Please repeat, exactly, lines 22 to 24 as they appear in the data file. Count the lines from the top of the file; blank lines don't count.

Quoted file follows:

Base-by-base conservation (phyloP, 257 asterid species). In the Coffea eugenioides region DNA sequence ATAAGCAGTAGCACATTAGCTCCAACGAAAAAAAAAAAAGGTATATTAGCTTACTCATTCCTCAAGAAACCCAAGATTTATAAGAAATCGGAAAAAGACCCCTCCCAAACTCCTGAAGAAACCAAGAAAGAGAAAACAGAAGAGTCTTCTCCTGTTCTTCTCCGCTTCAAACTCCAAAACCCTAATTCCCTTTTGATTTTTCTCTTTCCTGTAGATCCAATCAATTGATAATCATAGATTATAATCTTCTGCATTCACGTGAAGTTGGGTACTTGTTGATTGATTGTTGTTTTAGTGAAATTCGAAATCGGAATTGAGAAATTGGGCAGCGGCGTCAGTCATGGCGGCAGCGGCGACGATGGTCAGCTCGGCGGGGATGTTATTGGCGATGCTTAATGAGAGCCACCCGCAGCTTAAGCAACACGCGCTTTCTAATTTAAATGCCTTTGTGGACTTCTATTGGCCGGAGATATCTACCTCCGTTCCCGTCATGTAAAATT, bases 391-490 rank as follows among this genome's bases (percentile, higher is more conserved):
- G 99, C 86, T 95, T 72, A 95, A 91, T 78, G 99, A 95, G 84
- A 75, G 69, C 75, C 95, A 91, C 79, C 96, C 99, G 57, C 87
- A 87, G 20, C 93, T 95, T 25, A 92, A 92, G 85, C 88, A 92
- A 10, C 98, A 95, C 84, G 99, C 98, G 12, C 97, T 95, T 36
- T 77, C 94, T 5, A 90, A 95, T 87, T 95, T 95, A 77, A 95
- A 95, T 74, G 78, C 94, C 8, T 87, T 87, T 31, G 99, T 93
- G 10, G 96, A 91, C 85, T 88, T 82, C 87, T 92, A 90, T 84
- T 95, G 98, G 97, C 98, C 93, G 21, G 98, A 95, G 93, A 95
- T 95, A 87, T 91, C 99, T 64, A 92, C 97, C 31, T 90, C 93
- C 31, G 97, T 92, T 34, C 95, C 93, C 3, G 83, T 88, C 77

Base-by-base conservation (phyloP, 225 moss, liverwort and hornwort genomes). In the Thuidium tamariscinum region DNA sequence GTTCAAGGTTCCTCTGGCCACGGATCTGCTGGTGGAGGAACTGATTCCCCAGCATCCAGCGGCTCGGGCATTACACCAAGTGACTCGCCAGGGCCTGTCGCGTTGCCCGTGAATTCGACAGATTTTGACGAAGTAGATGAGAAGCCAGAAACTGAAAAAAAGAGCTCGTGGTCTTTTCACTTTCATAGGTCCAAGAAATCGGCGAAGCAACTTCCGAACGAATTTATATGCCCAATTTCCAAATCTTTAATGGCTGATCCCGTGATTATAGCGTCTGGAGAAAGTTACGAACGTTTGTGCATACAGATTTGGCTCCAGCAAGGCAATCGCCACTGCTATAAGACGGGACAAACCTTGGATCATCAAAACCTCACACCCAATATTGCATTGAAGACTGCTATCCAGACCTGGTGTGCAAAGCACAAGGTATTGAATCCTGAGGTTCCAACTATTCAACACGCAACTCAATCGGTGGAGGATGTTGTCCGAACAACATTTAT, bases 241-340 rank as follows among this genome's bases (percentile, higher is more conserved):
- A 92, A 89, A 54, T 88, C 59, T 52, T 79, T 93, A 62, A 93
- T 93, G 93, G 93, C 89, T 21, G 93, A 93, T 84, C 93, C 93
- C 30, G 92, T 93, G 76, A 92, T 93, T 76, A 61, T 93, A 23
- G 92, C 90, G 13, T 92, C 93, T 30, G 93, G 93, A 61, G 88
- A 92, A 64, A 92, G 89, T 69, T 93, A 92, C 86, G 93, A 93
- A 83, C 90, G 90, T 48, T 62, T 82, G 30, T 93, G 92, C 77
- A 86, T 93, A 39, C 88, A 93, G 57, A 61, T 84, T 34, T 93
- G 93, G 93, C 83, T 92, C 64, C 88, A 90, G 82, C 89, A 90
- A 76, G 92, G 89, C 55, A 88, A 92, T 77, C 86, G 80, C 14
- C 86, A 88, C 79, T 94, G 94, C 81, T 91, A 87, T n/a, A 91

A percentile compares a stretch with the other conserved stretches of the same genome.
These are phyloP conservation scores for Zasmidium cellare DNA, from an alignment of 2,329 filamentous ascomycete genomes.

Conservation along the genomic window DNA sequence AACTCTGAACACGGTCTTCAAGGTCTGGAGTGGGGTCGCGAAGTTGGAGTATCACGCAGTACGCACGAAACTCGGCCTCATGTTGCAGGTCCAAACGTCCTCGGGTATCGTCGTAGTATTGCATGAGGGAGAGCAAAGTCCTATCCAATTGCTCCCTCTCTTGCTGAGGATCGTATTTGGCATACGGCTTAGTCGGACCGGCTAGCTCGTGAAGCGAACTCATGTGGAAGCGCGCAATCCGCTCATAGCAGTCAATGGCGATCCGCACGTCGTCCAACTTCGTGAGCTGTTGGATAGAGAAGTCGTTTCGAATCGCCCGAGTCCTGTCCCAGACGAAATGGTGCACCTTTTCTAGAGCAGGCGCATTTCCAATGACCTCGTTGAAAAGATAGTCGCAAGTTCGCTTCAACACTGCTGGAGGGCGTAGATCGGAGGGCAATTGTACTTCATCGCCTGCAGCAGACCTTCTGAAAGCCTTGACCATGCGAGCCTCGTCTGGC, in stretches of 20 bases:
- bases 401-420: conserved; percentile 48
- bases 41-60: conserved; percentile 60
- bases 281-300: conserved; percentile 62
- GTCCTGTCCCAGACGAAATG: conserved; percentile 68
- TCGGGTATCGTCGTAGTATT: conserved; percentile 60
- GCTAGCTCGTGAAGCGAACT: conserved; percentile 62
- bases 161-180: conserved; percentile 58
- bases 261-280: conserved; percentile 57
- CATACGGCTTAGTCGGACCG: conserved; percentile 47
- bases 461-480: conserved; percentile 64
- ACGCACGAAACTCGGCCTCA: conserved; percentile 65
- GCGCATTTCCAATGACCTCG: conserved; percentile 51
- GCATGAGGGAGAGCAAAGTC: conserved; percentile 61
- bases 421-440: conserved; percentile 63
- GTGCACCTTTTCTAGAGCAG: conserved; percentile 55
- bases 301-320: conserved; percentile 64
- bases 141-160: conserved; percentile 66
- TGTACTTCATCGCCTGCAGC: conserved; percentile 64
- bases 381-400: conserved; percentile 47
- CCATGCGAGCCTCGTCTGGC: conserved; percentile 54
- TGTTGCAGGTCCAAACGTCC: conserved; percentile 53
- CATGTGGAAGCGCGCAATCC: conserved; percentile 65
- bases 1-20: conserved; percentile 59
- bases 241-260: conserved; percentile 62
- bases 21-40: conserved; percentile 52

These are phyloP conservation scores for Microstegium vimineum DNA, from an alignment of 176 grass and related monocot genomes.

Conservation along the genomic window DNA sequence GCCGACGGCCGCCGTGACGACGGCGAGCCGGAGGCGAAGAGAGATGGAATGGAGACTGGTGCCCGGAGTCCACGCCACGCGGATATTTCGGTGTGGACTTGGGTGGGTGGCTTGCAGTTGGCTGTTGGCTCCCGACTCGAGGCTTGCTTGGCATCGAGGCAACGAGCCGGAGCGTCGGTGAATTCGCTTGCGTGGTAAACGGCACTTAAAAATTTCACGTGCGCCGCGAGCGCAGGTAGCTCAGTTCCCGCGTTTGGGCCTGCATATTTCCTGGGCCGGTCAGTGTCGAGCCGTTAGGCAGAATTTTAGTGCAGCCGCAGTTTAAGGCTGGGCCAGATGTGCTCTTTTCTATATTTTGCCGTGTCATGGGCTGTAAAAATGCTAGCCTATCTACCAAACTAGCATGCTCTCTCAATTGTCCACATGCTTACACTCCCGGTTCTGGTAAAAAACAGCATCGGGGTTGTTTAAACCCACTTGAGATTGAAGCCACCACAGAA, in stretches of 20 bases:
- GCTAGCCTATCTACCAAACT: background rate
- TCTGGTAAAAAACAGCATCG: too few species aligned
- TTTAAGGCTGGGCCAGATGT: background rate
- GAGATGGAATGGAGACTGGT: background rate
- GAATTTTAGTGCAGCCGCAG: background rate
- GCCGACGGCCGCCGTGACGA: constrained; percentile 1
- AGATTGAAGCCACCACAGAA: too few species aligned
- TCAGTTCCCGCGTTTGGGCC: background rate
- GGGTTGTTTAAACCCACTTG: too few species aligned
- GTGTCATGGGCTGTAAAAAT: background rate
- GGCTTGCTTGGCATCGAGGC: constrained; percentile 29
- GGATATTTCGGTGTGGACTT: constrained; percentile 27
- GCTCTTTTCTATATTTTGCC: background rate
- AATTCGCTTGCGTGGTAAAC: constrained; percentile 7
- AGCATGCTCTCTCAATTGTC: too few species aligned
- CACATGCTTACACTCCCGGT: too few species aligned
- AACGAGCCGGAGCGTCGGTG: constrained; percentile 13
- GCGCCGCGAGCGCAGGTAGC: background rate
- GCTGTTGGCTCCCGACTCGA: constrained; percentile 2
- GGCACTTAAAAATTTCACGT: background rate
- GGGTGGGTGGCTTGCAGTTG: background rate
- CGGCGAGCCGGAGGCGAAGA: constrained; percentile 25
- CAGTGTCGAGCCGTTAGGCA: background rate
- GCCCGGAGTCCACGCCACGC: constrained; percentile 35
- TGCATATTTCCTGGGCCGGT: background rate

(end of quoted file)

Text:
- C 86, A 88, C 79, T 94, G 94, C 81, T 91, A 87, T n/a, A 91

A percentile compares a stretch with the other conserved stretches of the same genome.
These are phyloP conservation scores for Zasmidium cellare DNA, from an alignment of 2,329 filamentous ascomycete genomes.